After several years of haggling for a stoplight, a California developer has pulled the plug on a retail project planned for south Carson City.
The project by Conkey Development has been pending for several years, contingent on a stoplight at the intersection of Highway 395 and Sonoma Street and the extension of Sonoma Street from Carson Street to Curry Street.
Despite traffic studies that show the development's estimated traffic rises above minimum state limits for a stoplight at the intersection, state transportation officials won't approve the signal's construction until studies are done to measure the actual traffic after the development's construction.
However, Conkey Development won't build on the site without a signal for the intersection.
"It's kind of frustrating," said Mark Palmer, project engineer of Palmer and Lauder Engineers. "As of now we've stopped work on the project. Conkey is not going to put $5 million into a project and not be assured a light will go in."
Scott Thorson, chief traffic engineer for the Nevada Department of Transportation, said because the traffic study showed the number of vehicles would be close to the minimum needed for a traffic signal, the estimates have to be backed up by actual traffic.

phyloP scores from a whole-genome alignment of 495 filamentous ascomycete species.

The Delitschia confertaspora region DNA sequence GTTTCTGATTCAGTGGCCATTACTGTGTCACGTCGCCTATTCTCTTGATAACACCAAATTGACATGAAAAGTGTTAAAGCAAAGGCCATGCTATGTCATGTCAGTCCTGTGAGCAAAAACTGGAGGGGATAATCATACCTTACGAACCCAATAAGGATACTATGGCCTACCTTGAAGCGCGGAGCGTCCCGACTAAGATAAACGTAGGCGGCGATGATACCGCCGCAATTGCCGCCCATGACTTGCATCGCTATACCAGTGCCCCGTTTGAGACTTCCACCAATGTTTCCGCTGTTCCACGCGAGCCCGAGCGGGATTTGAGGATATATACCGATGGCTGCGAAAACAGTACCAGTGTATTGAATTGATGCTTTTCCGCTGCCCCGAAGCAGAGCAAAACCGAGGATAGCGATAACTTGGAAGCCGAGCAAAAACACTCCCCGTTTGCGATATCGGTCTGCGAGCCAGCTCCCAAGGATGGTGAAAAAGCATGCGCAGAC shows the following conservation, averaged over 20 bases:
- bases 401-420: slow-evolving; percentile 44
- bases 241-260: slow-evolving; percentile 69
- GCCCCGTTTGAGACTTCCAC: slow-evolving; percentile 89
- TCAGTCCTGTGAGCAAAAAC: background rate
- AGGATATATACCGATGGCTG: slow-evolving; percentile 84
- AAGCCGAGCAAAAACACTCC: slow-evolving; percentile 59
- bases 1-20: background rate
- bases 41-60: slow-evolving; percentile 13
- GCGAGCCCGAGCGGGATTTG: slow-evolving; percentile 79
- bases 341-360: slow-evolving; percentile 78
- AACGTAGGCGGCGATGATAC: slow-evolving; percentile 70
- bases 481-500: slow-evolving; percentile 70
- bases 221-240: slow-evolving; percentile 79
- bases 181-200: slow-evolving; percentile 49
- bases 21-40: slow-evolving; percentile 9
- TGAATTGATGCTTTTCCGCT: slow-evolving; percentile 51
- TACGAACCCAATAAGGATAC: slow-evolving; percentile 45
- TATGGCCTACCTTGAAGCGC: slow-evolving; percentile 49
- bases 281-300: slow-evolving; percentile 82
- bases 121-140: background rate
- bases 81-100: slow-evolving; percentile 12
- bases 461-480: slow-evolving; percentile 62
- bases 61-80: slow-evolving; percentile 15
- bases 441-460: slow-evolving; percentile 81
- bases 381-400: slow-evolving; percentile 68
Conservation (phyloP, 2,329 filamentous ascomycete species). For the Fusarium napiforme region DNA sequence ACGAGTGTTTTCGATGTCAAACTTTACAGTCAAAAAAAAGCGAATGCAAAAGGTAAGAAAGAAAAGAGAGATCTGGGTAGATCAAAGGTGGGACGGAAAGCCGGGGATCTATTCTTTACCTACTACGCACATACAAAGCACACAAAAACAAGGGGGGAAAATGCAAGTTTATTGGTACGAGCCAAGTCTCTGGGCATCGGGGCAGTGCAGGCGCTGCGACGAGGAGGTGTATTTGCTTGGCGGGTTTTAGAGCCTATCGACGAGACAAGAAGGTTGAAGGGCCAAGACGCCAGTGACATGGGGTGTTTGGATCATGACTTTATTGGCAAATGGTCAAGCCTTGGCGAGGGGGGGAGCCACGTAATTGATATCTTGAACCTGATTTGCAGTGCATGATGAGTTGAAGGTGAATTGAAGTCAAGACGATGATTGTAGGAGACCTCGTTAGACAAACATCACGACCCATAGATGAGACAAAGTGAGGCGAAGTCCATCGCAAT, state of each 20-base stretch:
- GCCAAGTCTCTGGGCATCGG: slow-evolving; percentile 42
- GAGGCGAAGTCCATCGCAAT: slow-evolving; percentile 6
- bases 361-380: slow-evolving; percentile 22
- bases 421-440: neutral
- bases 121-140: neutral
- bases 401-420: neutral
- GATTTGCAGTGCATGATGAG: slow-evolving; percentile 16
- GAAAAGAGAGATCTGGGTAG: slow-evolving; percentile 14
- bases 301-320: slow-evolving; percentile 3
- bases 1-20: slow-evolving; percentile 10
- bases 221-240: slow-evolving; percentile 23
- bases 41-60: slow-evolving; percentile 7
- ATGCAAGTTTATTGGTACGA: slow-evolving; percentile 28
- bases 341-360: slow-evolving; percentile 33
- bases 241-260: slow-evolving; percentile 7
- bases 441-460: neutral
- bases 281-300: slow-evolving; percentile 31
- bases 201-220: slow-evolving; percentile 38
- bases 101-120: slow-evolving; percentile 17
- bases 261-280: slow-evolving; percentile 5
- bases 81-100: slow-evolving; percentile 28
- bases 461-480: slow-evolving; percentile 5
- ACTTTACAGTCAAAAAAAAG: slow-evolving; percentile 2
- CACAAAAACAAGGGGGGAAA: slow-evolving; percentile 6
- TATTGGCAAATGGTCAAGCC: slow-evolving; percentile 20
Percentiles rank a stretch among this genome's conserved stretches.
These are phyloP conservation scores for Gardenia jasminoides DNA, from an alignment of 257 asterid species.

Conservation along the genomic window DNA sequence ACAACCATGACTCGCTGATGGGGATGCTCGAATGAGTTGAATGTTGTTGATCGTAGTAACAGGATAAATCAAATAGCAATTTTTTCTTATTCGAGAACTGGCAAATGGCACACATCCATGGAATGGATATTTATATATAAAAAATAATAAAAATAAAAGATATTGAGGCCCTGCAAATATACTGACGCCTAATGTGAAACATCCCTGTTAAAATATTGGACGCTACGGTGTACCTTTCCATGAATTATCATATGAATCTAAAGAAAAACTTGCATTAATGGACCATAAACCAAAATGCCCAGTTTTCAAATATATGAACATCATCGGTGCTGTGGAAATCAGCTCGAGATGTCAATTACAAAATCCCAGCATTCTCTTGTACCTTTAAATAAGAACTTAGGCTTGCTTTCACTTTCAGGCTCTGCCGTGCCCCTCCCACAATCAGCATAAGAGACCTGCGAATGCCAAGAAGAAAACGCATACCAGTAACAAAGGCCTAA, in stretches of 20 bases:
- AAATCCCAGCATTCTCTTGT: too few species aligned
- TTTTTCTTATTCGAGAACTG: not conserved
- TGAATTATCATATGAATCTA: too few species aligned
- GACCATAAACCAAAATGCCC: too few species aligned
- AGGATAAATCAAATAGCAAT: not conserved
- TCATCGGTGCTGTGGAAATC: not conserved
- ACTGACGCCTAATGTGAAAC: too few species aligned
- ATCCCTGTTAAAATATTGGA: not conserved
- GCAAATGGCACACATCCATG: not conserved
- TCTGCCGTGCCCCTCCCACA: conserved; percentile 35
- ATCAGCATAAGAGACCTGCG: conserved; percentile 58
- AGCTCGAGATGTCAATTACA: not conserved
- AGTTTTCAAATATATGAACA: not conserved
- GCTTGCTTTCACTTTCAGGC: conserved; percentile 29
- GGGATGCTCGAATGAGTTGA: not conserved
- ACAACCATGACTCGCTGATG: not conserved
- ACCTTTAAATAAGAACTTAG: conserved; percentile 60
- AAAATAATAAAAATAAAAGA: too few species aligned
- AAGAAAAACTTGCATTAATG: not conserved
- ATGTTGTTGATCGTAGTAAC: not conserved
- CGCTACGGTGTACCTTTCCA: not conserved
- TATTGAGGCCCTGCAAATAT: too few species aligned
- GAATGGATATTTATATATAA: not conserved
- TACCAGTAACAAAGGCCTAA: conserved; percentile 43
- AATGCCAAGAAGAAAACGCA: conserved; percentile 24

The state did approve a signal for Old Clear Creek road based on traffic studies for a Costco warehouse. Thorson said the Costco site has only one road in and out, and planning numbers were five times above the state minimums.
The proposed Conkey development would have secondary access to Curry Street.
"When it's not overwhelming, like four or five times over, we want them to verify it with actual numbers," Thorson said. "We just want to make sure when it opens that there is enough traffic to warrant a signal. If they're confident their numbers will meet the warrants, there's no problem.
"They just have to prove it to us with real numbers. We're not just telling this to these guys, we tell this to developments over the state."
The Carson City Regional Transportation Commission in March approved $200,000 to pay for the stoplight. Carson City has committed to putting the signal in and then wait for state approval to turn the signal on.
Company President Jim Conkey previously said he had planned to have the project done and operating by the end of the year, and that he had been stringing tenants along for months waiting for a decision. He estimated his retail project to cost $10 million, with $400,000 sales tax revenue to the city.
Conkey couldn't be reached Tuesday for comment.
Palmer said the development could move forward if the state would agree to the signal.
The signal would break up the longest open stretch of Carson Street, putting a light between Fairview Drive and Koontz Lane. It would also create a new access point between Sonoma Street and Carson Street. Sonoma Street is on the city's transportation master plan as a medium priority project to be completed sometime before 2005.